HomeArtificial IntelligenceArtificial Intelligence NewsRunway’s LA film festival shows AI movies

Runway’s LA film festival shows AI movies

One of the key events for the Hollywood incorporation of generative AI was the 2nd Annual International AI Film Festival (AIFF), which was held in Downtown Los Angeles on May 1.

Producer Runway, a generative AI video business based in New York City, presented the showcase with partnership assistance from Geneva International Film Festival (GIFF) and the prestigious Tribeca Film Festival.

The invite-only premiere of Runway’s AI models (Gen-1 and Gen-2) and other AI tools, along with more conventional filmmaking techniques, drew over 400 producers, animators, actors, and directors. This was not a protest, but rather an expression of full acceptance of what their colleagues had developed. It was evident that this commemorated a significant point in cinema history as the audience occasionally gasped in amazement at the collective experience.

Last year [for the festival], they received close to 300 submissions. Cristóbal Valenzuela, the CEO and co-founder of Runway, addressed the audience prior to the presentation of the ten finalists’ films, saying, This year they got 3,000, and that’s a sign of the times.

Even though this satire essentially celebrated the many shortcomings of generative AI, this year’s AIFF films demonstrated how far the field has come.

A Winning AI and Film Formula

Director and AIFF judge Paul Trillo stated on LinkedIn that contestants were requested to include a list of all the AI tools they utilized along with their submissions.

He pointed out that none of the high-fidelity designs on show featured Open AI’s much-discussed new text-to-video Sora mode.

The strongest entries had strong narrative-driven bases with well-integrated AI elements, despite the showing films’ varied themes and styles, some of which featured more overt AI visuals than others.

The winning short film for the Grand Prix, Get Me Out / 囚われて, combined intelligent AI visual effects with emotional live-action sequences.

To create the film, three instruments were utilized. Among these were Luma AI for both capturing and recreating 3D settings, Runway’s video-to-video tool for adding some spice, and ComfyUI for re-skinning one of the actors with AI so that it appeared as though he was composed entirely of muscle, according to director Daniel Antebi in an email.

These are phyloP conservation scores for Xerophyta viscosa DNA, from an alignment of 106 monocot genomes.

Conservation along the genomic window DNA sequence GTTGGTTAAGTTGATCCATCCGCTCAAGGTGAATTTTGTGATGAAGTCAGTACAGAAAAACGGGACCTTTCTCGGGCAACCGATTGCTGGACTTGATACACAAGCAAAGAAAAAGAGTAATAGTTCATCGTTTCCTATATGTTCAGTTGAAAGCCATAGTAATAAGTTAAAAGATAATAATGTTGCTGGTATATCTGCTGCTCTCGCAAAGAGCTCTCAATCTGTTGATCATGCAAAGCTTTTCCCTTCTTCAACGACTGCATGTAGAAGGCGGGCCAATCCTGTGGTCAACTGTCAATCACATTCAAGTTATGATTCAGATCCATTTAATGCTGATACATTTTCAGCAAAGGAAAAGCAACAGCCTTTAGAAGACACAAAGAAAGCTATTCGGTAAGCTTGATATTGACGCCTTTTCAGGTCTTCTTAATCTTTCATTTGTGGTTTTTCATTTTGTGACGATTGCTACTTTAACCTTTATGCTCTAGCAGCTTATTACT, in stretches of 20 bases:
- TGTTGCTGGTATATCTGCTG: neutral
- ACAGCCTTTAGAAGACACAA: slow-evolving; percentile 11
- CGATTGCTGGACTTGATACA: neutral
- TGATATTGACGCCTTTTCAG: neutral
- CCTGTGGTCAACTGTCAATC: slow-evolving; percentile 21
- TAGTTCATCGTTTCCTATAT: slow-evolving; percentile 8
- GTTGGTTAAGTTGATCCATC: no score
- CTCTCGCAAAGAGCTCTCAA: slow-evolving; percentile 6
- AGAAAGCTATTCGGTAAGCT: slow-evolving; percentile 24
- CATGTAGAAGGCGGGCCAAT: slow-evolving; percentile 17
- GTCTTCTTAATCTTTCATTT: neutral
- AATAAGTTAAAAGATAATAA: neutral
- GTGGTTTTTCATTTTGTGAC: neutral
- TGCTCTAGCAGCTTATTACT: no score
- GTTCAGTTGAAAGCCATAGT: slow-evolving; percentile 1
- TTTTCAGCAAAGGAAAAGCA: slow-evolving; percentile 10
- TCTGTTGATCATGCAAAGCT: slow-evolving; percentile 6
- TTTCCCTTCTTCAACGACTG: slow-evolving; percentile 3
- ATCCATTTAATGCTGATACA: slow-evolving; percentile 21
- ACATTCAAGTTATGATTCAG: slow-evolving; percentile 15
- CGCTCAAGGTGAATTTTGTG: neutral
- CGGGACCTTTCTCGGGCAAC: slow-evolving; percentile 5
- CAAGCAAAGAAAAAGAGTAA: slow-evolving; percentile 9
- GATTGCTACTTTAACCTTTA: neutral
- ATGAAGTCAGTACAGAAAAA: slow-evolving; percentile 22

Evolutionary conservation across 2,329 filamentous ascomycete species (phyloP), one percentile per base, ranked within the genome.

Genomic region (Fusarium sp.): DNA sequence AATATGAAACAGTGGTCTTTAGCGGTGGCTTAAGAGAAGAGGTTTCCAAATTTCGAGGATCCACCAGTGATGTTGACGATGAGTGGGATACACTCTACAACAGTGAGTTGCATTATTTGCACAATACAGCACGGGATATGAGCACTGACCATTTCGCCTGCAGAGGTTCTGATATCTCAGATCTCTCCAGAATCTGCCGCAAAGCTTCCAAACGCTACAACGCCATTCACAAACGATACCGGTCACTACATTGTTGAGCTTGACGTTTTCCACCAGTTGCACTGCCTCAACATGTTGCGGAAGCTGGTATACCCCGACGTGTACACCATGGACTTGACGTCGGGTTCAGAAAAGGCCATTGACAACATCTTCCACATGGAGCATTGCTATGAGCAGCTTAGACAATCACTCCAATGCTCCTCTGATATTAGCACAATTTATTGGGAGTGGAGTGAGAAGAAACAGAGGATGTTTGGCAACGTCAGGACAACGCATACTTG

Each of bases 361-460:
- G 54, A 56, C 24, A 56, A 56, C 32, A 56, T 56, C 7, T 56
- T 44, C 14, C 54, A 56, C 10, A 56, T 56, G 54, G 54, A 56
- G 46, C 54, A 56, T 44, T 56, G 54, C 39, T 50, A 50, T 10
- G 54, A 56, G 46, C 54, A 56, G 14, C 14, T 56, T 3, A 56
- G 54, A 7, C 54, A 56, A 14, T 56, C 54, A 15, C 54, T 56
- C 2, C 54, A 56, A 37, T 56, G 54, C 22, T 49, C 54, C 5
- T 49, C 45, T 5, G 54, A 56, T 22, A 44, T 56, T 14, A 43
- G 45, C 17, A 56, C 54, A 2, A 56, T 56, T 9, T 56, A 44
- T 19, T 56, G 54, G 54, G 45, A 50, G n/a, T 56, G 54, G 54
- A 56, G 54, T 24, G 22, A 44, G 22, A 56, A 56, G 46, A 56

Antebi welcomed repetition and leaned on hallucinations as coping mechanisms for AI’s limitations. Antebi acknowledges that improvisation occurs during live performances as well: “We didn’t even pay attention to the final aesthetic, but it was one of our bizarre tests.”

Get Me Out perfectly captured the feelings of seasoned LA producer Joel Kuwahara, most recognized for his extensive post-production work on The Simpsons. At the pre-showcase panel, he stated that he hopes to blur the lines between AI and invisible technology so as not to draw attention away from the character or story.

Hollywood’s Evolved AI Viewpoint

During AIFF, a wide range of concepts on AI’s potential to advance cinema were presented.

Major industry figures will help solidify the discourse, according to Trillo, who recently published the first commercial AI music video and Sora-created videos for TED. “It kind of becomes more palatable once a bigger filmmaker uses it, and that’s going to happen.”

Notable festivals are also seeing AI become involved. At the premiere, Caleb Ward, the creator of the most well-known AI filmmaking school, said that he will be leading a sizable AI cinema presence at the 2024 Cannes cinema Festival in France (May 14–25).

Anastasis Germanidis, the co-founder and CTO of Runway, stated in a pre-show interview that he intends to keep developing products that give “users more art-directing control.”

Alejandro Matamala, co-founder and CDO of the firm, predicted that artists will continue to advance their skills by using these tools: “Writers will become animators, animators will transition to filmmakers, and more.”

Ultimately, AI film is seen by Runway CEO Cristóbal Valenzuela on two levels. He thinks the AI qualification will become unnecessary as the technology gets more widely used. On stage, he declared, “You never go and watch a movie because when the camera was used.”

Furthermore, he believes that AI will eventually lead to a completely new, unnamed medium. “[AI] will eventually produce new media and new forms of art that we simply do not yet know how to describe.”

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